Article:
The Australian and Tasmanian Governments will bankroll the relaunch of nonstop international flights to Hobart from January 2021.
Under a deal struck between the Morrison and Gutwein governments, up to 30,000 international travellers from New Zealand on more than 130 direct flights are projected to visit Tasmania annually. Flights will operate three times weekly from New Zealand, scaled back to twice weekly over winter months.
It has been more than two decades since Hobart has had international flights from across the Tasman.
Announcing the initiative, Australian Prime Minister Scott Morrison revealed a $49.2 million injection to fund around 30 Australian Border Force, Australian Federal Police and biosecurity officers in order to convert Hobart Airport (HBA) into an international gateway.
The Tasmanian Government will invest $10 million to upgrade HBA’s infrastructure to facilitate international border arrangements.
“Safely opening to Australia and New Zealand will be a shot in the arm for Tassie tourism and jobs,” PM Morrison said.
“This has been an incredibly tough year for Australians and particularly our tourism and hospitality sectors, but this deal will mean tourists from low-risk areas can come to sample Tasmania’s incredible experiences, sights and produce.
“While the pandemic might have set back the timetable for making Hobart an international airport, it is just going to mean more pent up demand for the best Tasmania has to offer,” Morrison added.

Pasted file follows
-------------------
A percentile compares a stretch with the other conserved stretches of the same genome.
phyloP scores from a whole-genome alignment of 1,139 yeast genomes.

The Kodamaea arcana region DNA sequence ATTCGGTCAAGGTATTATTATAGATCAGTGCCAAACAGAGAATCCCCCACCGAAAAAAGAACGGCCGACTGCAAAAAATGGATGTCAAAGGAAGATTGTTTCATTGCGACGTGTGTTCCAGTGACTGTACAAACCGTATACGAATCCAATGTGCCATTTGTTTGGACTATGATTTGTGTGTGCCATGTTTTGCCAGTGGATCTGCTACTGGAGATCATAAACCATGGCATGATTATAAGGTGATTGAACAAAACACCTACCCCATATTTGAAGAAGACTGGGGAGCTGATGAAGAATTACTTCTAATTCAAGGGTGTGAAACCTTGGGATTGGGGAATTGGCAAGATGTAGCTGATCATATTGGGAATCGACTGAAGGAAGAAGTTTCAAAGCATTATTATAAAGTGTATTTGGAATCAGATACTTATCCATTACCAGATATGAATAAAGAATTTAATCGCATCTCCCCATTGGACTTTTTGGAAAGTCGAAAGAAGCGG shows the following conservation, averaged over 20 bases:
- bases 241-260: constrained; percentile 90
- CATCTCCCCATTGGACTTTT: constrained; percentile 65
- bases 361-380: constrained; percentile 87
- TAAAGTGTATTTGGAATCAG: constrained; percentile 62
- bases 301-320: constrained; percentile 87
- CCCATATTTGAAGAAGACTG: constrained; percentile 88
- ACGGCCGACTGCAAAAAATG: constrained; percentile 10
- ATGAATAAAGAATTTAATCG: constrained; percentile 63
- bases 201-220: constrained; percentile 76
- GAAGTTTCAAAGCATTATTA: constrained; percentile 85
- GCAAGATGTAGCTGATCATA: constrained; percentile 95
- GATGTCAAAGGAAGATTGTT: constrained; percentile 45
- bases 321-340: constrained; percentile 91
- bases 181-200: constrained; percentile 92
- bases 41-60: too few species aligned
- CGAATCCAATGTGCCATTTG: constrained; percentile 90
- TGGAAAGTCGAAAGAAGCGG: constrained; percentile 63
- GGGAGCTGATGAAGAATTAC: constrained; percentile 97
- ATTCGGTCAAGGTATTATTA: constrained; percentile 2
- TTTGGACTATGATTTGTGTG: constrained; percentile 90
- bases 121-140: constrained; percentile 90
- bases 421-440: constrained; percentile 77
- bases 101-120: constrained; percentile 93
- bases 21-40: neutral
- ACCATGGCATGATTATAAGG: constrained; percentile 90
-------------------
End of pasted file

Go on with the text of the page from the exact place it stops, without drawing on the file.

Premier Peter Gutwein said the new air lift would be a “terrific boost for local jobs across our tourism sector”.
“2020 has been a challenging year, but this is a sensational coup, and I invite New Zealanders to come to Tasmania and discover what makes this place so very special.”
Acknowledging the impact of COVID-19 on the aviation sector, Gutwein said the Tasmanian Government would help underwrite the services between Auckland and Hobart for two years.
Deputy Prime Minister Michael McCormack also recognised the impact coronavirus has had on airline and the tourism industries, saying both sectors had been “smashed by COVID-19″.
“This deal is going to see more tourists at Tasmania’s museums and galleries, staying at its hotels, eating and drinking at its restaurants and cafes, and exploring its parks and sights,” McCormack added.
Assistant Minister Jonno Duniam said: “This is the shot in the arm that Tasmania’s tourism operators desperately need as they start rebuilding an industry that is stronger than it was before.”
The new arrangement is forecast to commence in January 2021, possibly as part of the proposed “Tasman Bubble” travel corridor, and flights will be reviewed annually.
Lead image: Dove Lake, Cradle Mountain National Park, Tasmania | credit: Rolf Loosli on Pixabay